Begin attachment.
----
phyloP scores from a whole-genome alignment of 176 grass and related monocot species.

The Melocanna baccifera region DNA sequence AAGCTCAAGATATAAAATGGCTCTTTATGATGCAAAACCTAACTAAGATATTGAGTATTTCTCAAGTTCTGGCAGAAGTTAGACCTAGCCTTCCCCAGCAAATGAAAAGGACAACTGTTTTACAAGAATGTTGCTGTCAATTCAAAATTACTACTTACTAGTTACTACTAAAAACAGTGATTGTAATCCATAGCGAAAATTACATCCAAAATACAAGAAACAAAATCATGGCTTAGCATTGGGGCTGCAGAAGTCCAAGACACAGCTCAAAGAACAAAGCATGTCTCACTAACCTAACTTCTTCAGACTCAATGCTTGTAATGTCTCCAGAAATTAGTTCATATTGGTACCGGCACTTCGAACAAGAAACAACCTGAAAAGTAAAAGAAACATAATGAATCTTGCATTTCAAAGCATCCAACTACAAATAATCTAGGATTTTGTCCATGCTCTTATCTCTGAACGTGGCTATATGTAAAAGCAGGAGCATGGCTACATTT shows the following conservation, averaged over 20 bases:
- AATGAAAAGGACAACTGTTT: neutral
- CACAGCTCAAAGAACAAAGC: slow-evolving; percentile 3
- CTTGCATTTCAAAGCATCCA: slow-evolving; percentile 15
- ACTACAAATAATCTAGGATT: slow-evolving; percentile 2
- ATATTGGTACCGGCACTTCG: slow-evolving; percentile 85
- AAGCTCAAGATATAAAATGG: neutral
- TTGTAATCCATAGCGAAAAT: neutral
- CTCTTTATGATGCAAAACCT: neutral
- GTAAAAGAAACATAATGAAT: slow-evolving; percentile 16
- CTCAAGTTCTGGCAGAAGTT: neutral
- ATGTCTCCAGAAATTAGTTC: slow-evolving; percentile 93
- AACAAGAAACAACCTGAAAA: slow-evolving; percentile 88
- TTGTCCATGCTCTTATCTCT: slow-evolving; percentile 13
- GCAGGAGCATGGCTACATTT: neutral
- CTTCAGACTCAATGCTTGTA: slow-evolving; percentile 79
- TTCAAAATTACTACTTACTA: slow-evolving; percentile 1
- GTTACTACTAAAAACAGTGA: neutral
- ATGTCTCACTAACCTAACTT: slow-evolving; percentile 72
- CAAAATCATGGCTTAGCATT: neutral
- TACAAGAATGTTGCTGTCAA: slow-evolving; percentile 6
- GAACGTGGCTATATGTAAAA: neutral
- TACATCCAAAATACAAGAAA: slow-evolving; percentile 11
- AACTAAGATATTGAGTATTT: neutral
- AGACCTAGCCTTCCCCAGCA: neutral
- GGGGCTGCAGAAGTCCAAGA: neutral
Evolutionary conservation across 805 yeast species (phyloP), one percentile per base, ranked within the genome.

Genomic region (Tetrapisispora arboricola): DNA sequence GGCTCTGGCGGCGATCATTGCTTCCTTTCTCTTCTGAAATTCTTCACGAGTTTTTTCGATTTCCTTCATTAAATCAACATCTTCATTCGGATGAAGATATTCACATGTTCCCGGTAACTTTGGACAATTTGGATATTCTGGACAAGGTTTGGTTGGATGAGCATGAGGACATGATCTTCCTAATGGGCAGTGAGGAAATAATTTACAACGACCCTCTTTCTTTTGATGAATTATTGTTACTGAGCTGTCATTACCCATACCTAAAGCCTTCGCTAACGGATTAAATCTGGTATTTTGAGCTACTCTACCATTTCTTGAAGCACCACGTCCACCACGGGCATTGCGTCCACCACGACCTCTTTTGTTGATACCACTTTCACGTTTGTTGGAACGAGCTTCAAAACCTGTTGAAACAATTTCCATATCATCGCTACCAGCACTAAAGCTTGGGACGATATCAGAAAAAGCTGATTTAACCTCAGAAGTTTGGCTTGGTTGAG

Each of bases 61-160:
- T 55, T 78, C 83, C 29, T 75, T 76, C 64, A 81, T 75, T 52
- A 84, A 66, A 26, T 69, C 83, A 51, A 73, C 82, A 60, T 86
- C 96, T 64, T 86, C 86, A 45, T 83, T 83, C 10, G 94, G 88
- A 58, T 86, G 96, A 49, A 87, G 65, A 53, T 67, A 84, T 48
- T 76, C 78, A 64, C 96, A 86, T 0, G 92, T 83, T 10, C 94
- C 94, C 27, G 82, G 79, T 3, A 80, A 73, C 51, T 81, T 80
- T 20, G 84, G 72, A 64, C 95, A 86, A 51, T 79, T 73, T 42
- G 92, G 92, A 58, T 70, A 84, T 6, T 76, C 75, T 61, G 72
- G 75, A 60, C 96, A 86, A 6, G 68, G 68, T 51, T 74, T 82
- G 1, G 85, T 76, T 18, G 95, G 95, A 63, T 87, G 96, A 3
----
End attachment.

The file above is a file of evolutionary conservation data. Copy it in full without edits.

phyloP scores from a whole-genome alignment of 176 grass and related monocot species.

The Melocanna baccifera region DNA sequence AAGCTCAAGATATAAAATGGCTCTTTATGATGCAAAACCTAACTAAGATATTGAGTATTTCTCAAGTTCTGGCAGAAGTTAGACCTAGCCTTCCCCAGCAAATGAAAAGGACAACTGTTTTACAAGAATGTTGCTGTCAATTCAAAATTACTACTTACTAGTTACTACTAAAAACAGTGATTGTAATCCATAGCGAAAATTACATCCAAAATACAAGAAACAAAATCATGGCTTAGCATTGGGGCTGCAGAAGTCCAAGACACAGCTCAAAGAACAAAGCATGTCTCACTAACCTAACTTCTTCAGACTCAATGCTTGTAATGTCTCCAGAAATTAGTTCATATTGGTACCGGCACTTCGAACAAGAAACAACCTGAAAAGTAAAAGAAACATAATGAATCTTGCATTTCAAAGCATCCAACTACAAATAATCTAGGATTTTGTCCATGCTCTTATCTCTGAACGTGGCTATATGTAAAAGCAGGAGCATGGCTACATTT shows the following conservation, averaged over 20 bases:
- AATGAAAAGGACAACTGTTT: neutral
- CACAGCTCAAAGAACAAAGC: slow-evolving; percentile 3
- CTTGCATTTCAAAGCATCCA: slow-evolving; percentile 15
- ACTACAAATAATCTAGGATT: slow-evolving; percentile 2
- ATATTGGTACCGGCACTTCG: slow-evolving; percentile 85
- AAGCTCAAGATATAAAATGG: neutral
- TTGTAATCCATAGCGAAAAT: neutral
- CTCTTTATGATGCAAAACCT: neutral
- GTAAAAGAAACATAATGAAT: slow-evolving; percentile 16
- CTCAAGTTCTGGCAGAAGTT: neutral
- ATGTCTCCAGAAATTAGTTC: slow-evolving; percentile 93
- AACAAGAAACAACCTGAAAA: slow-evolving; percentile 88
- TTGTCCATGCTCTTATCTCT: slow-evolving; percentile 13
- GCAGGAGCATGGCTACATTT: neutral
- CTTCAGACTCAATGCTTGTA: slow-evolving; percentile 79
- TTCAAAATTACTACTTACTA: slow-evolving; percentile 1
- GTTACTACTAAAAACAGTGA: neutral
- ATGTCTCACTAACCTAACTT: slow-evolving; percentile 72
- CAAAATCATGGCTTAGCATT: neutral
- TACAAGAATGTTGCTGTCAA: slow-evolving; percentile 6
- GAACGTGGCTATATGTAAAA: neutral
- TACATCCAAAATACAAGAAA: slow-evolving; percentile 11
- AACTAAGATATTGAGTATTT: neutral
- AGACCTAGCCTTCCCCAGCA: neutral
- GGGGCTGCAGAAGTCCAAGA: neutral
Evolutionary conservation across 805 yeast species (phyloP), one percentile per base, ranked within the genome.

Genomic region (Tetrapisispora arboricola): DNA sequence GGCTCTGGCGGCGATCATTGCTTCCTTTCTCTTCTGAAATTCTTCACGAGTTTTTTCGATTTCCTTCATTAAATCAACATCTTCATTCGGATGAAGATATTCACATGTTCCCGGTAACTTTGGACAATTTGGATATTCTGGACAAGGTTTGGTTGGATGAGCATGAGGACATGATCTTCCTAATGGGCAGTGAGGAAATAATTTACAACGACCCTCTTTCTTTTGATGAATTATTGTTACTGAGCTGTCATTACCCATACCTAAAGCCTTCGCTAACGGATTAAATCTGGTATTTTGAGCTACTCTACCATTTCTTGAAGCACCACGTCCACCACGGGCATTGCGTCCACCACGACCTCTTTTGTTGATACCACTTTCACGTTTGTTGGAACGAGCTTCAAAACCTGTTGAAACAATTTCCATATCATCGCTACCAGCACTAAAGCTTGGGACGATATCAGAAAAAGCTGATTTAACCTCAGAAGTTTGGCTTGGTTGAG

Each of bases 61-160:
- T 55, T 78, C 83, C 29, T 75, T 76, C 64, A 81, T 75, T 52
- A 84, A 66, A 26, T 69, C 83, A 51, A 73, C 82, A 60, T 86
- C 96, T 64, T 86, C 86, A 45, T 83, T 83, C 10, G 94, G 88
- A 58, T 86, G 96, A 49, A 87, G 65, A 53, T 67, A 84, T 48
- T 76, C 78, A 64, C 96, A 86, T 0, G 92, T 83, T 10, C 94
- C 94, C 27, G 82, G 79, T 3, A 80, A 73, C 51, T 81, T 80
- T 20, G 84, G 72, A 64, C 95, A 86, A 51, T 79, T 73, T 42
- G 92, G 92, A 58, T 70, A 84, T 6, T 76, C 75, T 61, G 72
- G 75, A 60, C 96, A 86, A 6, G 68, G 68, T 51, T 74, T 82
- G 1, G 85, T 76, T 18, G 95, G 95, A 63, T 87, G 96, A 3